Massad works from both life and photos as he develops the painting. At first he sets up all the objects using natural north light that floods in from the right. He then makes detailed drawings of the fruit or any other items that will decay and takes photos of the setup. His early still lifes adhered to the traditional tabletop setup, but gradually Massad replaced the tabletop with a wall or ledge of brick or stone. Recently the ledge has become higher and higher, with less atmosphere around it. In some of his current paintings, architecture is the dominant subject, but “I don’t build the walls,” he says. “I design the walls in the drawings and use stones for details and the surfaces and edges. I don’t feel obligated to record stones with exactitude. I move a chip or pock wherever I want. It’s all partly from life and partly from invention.”

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Yield
2005, pastel, 221/2 x 22.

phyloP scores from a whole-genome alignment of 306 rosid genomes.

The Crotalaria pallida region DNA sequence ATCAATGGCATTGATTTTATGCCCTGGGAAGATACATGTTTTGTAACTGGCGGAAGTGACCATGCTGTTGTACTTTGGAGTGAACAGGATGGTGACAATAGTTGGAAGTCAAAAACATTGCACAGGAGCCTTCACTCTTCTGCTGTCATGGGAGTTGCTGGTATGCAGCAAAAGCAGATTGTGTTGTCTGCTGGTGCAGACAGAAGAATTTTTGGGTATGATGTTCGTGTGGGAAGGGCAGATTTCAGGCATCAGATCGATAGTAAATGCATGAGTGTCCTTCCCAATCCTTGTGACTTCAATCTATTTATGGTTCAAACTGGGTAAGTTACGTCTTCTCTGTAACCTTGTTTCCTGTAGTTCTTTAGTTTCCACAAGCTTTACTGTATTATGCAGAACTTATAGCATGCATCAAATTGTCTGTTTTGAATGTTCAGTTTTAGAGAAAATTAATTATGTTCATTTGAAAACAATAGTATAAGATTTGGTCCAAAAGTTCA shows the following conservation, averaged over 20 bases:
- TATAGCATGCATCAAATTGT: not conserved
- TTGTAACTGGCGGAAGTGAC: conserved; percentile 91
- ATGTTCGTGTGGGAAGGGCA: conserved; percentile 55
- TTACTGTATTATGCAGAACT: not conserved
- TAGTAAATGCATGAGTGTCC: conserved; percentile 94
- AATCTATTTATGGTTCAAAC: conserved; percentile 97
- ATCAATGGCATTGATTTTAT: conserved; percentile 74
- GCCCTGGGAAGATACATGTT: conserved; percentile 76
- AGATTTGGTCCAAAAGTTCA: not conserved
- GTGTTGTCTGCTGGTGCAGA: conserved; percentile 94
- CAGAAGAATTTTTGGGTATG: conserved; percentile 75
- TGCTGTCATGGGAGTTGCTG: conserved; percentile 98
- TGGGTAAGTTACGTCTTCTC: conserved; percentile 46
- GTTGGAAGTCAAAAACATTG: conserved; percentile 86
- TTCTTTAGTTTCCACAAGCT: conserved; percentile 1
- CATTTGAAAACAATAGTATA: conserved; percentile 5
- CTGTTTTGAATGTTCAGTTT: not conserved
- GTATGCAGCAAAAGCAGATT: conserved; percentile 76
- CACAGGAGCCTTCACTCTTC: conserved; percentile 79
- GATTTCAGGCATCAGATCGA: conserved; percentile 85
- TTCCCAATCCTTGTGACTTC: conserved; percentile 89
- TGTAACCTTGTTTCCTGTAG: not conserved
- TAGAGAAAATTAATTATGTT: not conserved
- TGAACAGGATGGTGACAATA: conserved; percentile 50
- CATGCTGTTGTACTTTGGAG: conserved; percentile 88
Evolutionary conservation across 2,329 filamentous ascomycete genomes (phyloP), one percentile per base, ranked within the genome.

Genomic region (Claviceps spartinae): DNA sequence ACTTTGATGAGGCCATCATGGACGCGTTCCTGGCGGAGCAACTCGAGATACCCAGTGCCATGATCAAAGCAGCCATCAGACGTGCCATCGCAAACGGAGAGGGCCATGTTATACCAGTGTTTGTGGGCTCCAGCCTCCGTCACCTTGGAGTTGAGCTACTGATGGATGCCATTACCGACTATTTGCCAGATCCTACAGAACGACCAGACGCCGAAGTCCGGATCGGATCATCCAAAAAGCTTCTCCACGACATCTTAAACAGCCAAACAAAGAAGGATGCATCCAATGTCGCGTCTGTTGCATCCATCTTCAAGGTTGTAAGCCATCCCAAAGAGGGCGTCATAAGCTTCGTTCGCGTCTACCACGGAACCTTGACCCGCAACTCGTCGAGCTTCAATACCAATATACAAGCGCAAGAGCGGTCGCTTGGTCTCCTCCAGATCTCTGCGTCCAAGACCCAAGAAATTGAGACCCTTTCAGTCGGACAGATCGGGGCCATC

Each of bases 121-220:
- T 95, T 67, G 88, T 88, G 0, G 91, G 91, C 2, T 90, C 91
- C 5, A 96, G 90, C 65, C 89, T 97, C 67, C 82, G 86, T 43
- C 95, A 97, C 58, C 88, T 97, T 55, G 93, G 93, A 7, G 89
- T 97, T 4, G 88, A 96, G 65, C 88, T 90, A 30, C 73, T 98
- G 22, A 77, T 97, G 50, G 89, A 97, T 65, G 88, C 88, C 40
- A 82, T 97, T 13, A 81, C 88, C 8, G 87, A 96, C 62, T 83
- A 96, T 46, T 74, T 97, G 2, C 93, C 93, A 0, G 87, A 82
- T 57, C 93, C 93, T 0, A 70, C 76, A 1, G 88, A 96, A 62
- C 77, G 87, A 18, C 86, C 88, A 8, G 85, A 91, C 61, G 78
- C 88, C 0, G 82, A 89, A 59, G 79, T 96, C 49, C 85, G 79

Collection Ruth
and Sid Lapidus.

After indicating the main edges of the primary forms with a soft graphite pencil on the final surface—Canson Mi-Teintes paper—the artist generally develops a painting from top to bottom, left to right, executing two square inches per day. One of his first steps is to mark the highlights by rubbing in white pastel to guard those areas. (He has already worked out the full value range in advance, in full-scale preliminary drawings.) To provide himself with a sturdy place to rest his hand, he then covers the entire sheet with glassine, tearing out a “window” only over the area in which he is working. This protects the paper’s surface from abrasion and skin oils.